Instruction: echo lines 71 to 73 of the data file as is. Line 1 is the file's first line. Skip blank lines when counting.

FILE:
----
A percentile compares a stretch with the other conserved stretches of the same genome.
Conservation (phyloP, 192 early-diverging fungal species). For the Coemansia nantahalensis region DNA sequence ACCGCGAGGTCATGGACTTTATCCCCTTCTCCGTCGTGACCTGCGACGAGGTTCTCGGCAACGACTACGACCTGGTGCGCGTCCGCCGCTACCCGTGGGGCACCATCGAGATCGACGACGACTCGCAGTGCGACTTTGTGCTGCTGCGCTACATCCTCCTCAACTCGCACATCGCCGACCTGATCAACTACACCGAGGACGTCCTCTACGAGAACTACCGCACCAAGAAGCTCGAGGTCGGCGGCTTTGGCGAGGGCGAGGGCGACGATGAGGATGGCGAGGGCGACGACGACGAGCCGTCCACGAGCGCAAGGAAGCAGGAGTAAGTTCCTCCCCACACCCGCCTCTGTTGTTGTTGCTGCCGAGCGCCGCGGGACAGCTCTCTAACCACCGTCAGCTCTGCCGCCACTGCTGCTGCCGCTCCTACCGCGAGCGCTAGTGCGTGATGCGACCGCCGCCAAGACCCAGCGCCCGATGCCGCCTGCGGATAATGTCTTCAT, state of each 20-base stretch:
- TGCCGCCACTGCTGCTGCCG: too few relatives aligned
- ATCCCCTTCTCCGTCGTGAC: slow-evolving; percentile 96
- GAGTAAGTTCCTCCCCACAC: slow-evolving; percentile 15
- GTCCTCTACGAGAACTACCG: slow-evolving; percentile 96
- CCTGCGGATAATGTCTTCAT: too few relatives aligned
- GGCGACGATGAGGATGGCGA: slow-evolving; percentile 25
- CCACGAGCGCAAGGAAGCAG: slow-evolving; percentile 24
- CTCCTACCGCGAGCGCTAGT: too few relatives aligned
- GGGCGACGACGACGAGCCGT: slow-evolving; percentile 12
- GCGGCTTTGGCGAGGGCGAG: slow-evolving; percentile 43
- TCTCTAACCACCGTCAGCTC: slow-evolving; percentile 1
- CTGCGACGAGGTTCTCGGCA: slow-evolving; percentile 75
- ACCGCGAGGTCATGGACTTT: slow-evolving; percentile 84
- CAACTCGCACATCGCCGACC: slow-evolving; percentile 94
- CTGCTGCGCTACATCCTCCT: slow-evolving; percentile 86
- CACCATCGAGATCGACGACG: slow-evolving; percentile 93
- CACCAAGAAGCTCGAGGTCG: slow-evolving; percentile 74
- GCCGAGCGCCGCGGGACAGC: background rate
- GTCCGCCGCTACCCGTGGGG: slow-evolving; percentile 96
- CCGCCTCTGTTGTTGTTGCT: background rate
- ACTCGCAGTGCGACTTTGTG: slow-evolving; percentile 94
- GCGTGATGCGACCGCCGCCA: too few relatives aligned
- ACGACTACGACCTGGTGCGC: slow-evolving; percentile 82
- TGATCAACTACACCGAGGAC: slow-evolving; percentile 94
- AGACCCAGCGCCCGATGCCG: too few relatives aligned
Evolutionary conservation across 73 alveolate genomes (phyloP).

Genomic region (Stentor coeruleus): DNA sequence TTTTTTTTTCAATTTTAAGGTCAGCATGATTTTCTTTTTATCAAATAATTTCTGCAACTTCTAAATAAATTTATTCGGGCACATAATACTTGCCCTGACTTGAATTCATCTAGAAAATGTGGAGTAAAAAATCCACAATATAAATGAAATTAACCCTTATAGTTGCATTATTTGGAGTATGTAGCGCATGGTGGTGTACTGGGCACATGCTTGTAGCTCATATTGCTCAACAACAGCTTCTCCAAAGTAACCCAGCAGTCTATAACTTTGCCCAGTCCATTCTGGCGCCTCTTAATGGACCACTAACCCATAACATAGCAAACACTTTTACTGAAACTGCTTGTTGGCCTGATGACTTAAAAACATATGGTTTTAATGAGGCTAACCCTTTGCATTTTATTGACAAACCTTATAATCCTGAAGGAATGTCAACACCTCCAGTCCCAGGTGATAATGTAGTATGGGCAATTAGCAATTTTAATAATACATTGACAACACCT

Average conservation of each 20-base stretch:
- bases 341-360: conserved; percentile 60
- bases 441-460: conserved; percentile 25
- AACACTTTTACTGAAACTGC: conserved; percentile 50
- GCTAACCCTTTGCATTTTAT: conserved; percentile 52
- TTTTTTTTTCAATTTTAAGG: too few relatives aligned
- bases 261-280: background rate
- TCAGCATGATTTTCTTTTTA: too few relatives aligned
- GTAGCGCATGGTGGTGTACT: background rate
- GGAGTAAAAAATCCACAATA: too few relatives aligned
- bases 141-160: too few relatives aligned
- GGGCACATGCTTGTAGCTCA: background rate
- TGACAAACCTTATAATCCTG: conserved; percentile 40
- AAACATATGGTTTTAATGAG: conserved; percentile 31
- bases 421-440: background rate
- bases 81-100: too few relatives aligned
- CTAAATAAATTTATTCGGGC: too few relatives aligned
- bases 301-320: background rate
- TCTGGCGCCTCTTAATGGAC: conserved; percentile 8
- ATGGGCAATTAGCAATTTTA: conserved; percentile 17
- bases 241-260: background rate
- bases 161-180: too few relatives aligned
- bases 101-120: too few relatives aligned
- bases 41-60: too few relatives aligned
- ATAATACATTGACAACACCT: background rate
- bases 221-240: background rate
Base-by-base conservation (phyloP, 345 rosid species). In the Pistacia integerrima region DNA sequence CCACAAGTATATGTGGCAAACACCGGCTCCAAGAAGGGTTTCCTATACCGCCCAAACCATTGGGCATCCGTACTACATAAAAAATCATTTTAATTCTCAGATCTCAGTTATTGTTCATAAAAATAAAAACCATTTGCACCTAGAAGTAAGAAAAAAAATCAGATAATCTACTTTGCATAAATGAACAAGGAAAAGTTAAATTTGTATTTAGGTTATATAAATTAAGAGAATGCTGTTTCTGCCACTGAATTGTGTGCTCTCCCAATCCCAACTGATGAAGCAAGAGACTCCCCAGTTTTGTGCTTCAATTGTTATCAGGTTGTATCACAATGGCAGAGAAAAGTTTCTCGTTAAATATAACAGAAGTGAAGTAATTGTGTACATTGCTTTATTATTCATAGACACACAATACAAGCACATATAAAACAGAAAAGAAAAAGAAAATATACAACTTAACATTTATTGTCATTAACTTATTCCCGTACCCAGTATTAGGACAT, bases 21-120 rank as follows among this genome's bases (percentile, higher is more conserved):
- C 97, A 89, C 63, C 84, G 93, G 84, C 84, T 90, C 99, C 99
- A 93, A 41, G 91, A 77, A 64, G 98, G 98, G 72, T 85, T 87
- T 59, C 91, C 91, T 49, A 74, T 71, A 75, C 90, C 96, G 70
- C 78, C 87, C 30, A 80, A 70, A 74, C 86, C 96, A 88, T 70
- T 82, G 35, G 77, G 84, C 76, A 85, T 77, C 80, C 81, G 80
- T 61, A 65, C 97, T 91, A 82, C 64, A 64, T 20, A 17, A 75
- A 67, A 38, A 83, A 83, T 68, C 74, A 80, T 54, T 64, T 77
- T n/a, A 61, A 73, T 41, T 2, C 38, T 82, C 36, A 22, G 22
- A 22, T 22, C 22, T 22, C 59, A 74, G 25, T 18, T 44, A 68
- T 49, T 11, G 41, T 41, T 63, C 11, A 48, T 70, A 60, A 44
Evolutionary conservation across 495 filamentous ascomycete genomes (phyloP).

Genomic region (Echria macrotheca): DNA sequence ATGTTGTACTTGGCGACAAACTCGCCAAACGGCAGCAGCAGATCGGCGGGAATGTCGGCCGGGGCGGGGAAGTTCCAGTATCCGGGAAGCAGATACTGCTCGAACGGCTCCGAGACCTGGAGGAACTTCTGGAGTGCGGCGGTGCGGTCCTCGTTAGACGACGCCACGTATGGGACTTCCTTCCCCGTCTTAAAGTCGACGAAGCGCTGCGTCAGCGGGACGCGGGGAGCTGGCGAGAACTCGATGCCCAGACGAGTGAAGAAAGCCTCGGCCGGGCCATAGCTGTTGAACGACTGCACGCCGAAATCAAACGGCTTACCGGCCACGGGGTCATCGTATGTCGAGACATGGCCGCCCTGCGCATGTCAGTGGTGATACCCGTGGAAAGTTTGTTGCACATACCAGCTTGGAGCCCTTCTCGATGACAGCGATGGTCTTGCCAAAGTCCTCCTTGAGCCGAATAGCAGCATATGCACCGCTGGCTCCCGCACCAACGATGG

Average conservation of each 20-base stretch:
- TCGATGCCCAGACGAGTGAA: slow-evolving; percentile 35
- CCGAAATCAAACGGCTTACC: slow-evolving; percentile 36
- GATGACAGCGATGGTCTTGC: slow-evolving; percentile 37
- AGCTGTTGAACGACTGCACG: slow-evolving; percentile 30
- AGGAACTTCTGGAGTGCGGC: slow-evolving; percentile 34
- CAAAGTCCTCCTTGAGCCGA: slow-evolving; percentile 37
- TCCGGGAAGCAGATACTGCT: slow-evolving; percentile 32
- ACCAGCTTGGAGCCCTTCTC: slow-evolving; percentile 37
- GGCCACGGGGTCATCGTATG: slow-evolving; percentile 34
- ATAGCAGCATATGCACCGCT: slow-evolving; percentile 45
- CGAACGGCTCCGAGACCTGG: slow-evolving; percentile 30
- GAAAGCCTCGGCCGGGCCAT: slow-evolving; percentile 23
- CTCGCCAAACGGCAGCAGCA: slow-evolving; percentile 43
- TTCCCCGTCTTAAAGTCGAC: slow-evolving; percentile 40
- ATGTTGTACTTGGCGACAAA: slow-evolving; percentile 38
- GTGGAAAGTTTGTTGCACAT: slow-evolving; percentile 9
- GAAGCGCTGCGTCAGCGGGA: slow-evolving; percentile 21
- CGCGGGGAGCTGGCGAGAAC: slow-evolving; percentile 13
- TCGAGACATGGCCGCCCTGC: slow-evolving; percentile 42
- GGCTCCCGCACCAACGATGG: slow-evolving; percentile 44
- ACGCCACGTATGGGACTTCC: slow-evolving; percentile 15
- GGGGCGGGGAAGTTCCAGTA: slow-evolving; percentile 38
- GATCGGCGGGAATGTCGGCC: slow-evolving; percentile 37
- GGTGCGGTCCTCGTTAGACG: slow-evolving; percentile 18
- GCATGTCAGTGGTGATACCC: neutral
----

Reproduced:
- CCGAAATCAAACGGCTTACC: slow-evolving; percentile 36
- GATGACAGCGATGGTCTTGC: slow-evolving; percentile 37
- AGCTGTTGAACGACTGCACG: slow-evolving; percentile 30